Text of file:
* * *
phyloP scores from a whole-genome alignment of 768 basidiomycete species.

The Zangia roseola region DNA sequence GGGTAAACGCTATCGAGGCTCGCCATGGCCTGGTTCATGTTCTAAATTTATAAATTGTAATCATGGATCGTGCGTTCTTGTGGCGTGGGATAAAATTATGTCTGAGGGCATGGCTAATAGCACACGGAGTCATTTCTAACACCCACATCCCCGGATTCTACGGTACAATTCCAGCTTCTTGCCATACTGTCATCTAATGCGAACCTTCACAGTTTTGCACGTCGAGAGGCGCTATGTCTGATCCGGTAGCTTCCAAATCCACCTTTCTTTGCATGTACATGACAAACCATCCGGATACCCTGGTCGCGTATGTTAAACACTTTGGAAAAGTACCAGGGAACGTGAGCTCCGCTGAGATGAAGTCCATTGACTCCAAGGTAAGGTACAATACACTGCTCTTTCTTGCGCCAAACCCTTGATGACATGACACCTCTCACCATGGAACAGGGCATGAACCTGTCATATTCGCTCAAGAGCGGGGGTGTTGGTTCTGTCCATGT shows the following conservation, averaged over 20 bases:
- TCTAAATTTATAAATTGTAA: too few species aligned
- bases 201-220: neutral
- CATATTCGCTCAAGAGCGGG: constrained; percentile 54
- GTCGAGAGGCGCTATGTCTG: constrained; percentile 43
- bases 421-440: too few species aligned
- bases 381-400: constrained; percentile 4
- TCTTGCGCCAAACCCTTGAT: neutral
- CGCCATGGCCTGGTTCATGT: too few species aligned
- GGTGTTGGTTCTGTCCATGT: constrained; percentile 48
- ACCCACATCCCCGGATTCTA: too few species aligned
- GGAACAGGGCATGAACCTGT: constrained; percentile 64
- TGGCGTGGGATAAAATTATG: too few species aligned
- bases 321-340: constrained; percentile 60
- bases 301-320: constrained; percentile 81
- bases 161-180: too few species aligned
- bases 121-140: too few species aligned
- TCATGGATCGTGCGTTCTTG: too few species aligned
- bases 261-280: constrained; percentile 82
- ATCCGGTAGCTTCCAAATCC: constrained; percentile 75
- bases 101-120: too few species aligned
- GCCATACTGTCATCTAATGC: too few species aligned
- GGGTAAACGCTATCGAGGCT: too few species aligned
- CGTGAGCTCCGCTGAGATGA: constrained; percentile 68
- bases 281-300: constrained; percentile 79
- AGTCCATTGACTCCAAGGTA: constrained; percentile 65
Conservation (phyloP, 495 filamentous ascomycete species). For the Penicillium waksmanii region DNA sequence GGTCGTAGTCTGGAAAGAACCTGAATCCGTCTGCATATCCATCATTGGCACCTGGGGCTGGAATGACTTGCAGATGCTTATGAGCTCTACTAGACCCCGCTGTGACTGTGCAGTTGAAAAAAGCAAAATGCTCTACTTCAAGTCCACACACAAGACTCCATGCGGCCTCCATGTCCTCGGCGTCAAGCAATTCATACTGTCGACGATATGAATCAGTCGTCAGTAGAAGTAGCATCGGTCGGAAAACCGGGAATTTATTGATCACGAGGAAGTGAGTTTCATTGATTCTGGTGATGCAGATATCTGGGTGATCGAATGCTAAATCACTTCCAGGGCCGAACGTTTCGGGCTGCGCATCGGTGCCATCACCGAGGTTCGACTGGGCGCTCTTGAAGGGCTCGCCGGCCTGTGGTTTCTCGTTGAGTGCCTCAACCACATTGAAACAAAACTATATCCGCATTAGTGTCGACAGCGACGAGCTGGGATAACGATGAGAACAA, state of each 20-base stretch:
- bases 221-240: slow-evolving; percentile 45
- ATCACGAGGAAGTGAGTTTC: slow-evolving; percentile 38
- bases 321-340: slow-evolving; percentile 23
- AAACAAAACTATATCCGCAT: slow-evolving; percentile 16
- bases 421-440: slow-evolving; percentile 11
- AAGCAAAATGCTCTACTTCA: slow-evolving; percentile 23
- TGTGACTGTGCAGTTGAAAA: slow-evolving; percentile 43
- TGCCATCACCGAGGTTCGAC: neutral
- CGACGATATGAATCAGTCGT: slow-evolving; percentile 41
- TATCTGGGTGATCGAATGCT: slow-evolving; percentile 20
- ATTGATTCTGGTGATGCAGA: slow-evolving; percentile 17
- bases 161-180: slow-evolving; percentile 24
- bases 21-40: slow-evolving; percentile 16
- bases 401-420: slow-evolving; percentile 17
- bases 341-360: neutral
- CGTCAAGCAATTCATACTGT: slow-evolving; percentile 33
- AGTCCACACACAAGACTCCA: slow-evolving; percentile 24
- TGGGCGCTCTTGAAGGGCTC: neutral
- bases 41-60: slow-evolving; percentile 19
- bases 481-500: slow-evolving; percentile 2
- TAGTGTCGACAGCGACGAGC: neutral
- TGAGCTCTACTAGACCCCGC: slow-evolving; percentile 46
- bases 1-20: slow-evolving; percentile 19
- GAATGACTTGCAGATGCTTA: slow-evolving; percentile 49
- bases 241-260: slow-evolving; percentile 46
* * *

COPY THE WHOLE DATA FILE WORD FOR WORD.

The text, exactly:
phyloP scores from a whole-genome alignment of 768 basidiomycete species.

The Zangia roseola region DNA sequence GGGTAAACGCTATCGAGGCTCGCCATGGCCTGGTTCATGTTCTAAATTTATAAATTGTAATCATGGATCGTGCGTTCTTGTGGCGTGGGATAAAATTATGTCTGAGGGCATGGCTAATAGCACACGGAGTCATTTCTAACACCCACATCCCCGGATTCTACGGTACAATTCCAGCTTCTTGCCATACTGTCATCTAATGCGAACCTTCACAGTTTTGCACGTCGAGAGGCGCTATGTCTGATCCGGTAGCTTCCAAATCCACCTTTCTTTGCATGTACATGACAAACCATCCGGATACCCTGGTCGCGTATGTTAAACACTTTGGAAAAGTACCAGGGAACGTGAGCTCCGCTGAGATGAAGTCCATTGACTCCAAGGTAAGGTACAATACACTGCTCTTTCTTGCGCCAAACCCTTGATGACATGACACCTCTCACCATGGAACAGGGCATGAACCTGTCATATTCGCTCAAGAGCGGGGGTGTTGGTTCTGTCCATGT shows the following conservation, averaged over 20 bases:
- TCTAAATTTATAAATTGTAA: too few species aligned
- bases 201-220: neutral
- CATATTCGCTCAAGAGCGGG: constrained; percentile 54
- GTCGAGAGGCGCTATGTCTG: constrained; percentile 43
- bases 421-440: too few species aligned
- bases 381-400: constrained; percentile 4
- TCTTGCGCCAAACCCTTGAT: neutral
- CGCCATGGCCTGGTTCATGT: too few species aligned
- GGTGTTGGTTCTGTCCATGT: constrained; percentile 48
- ACCCACATCCCCGGATTCTA: too few species aligned
- GGAACAGGGCATGAACCTGT: constrained; percentile 64
- TGGCGTGGGATAAAATTATG: too few species aligned
- bases 321-340: constrained; percentile 60
- bases 301-320: constrained; percentile 81
- bases 161-180: too few species aligned
- bases 121-140: too few species aligned
- TCATGGATCGTGCGTTCTTG: too few species aligned
- bases 261-280: constrained; percentile 82
- ATCCGGTAGCTTCCAAATCC: constrained; percentile 75
- bases 101-120: too few species aligned
- GCCATACTGTCATCTAATGC: too few species aligned
- GGGTAAACGCTATCGAGGCT: too few species aligned
- CGTGAGCTCCGCTGAGATGA: constrained; percentile 68
- bases 281-300: constrained; percentile 79
- AGTCCATTGACTCCAAGGTA: constrained; percentile 65
Conservation (phyloP, 495 filamentous ascomycete species). For the Penicillium waksmanii region DNA sequence GGTCGTAGTCTGGAAAGAACCTGAATCCGTCTGCATATCCATCATTGGCACCTGGGGCTGGAATGACTTGCAGATGCTTATGAGCTCTACTAGACCCCGCTGTGACTGTGCAGTTGAAAAAAGCAAAATGCTCTACTTCAAGTCCACACACAAGACTCCATGCGGCCTCCATGTCCTCGGCGTCAAGCAATTCATACTGTCGACGATATGAATCAGTCGTCAGTAGAAGTAGCATCGGTCGGAAAACCGGGAATTTATTGATCACGAGGAAGTGAGTTTCATTGATTCTGGTGATGCAGATATCTGGGTGATCGAATGCTAAATCACTTCCAGGGCCGAACGTTTCGGGCTGCGCATCGGTGCCATCACCGAGGTTCGACTGGGCGCTCTTGAAGGGCTCGCCGGCCTGTGGTTTCTCGTTGAGTGCCTCAACCACATTGAAACAAAACTATATCCGCATTAGTGTCGACAGCGACGAGCTGGGATAACGATGAGAACAA, state of each 20-base stretch:
- bases 221-240: slow-evolving; percentile 45
- ATCACGAGGAAGTGAGTTTC: slow-evolving; percentile 38
- bases 321-340: slow-evolving; percentile 23
- AAACAAAACTATATCCGCAT: slow-evolving; percentile 16
- bases 421-440: slow-evolving; percentile 11
- AAGCAAAATGCTCTACTTCA: slow-evolving; percentile 23
- TGTGACTGTGCAGTTGAAAA: slow-evolving; percentile 43
- TGCCATCACCGAGGTTCGAC: neutral
- CGACGATATGAATCAGTCGT: slow-evolving; percentile 41
- TATCTGGGTGATCGAATGCT: slow-evolving; percentile 20
- ATTGATTCTGGTGATGCAGA: slow-evolving; percentile 17
- bases 161-180: slow-evolving; percentile 24
- bases 21-40: slow-evolving; percentile 16
- bases 401-420: slow-evolving; percentile 17
- bases 341-360: neutral
- CGTCAAGCAATTCATACTGT: slow-evolving; percentile 33
- AGTCCACACACAAGACTCCA: slow-evolving; percentile 24
- TGGGCGCTCTTGAAGGGCTC: neutral
- bases 41-60: slow-evolving; percentile 19
- bases 481-500: slow-evolving; percentile 2
- TAGTGTCGACAGCGACGAGC: neutral
- TGAGCTCTACTAGACCCCGC: slow-evolving; percentile 46
- bases 1-20: slow-evolving; percentile 19
- GAATGACTTGCAGATGCTTA: slow-evolving; percentile 49
- bases 241-260: slow-evolving; percentile 46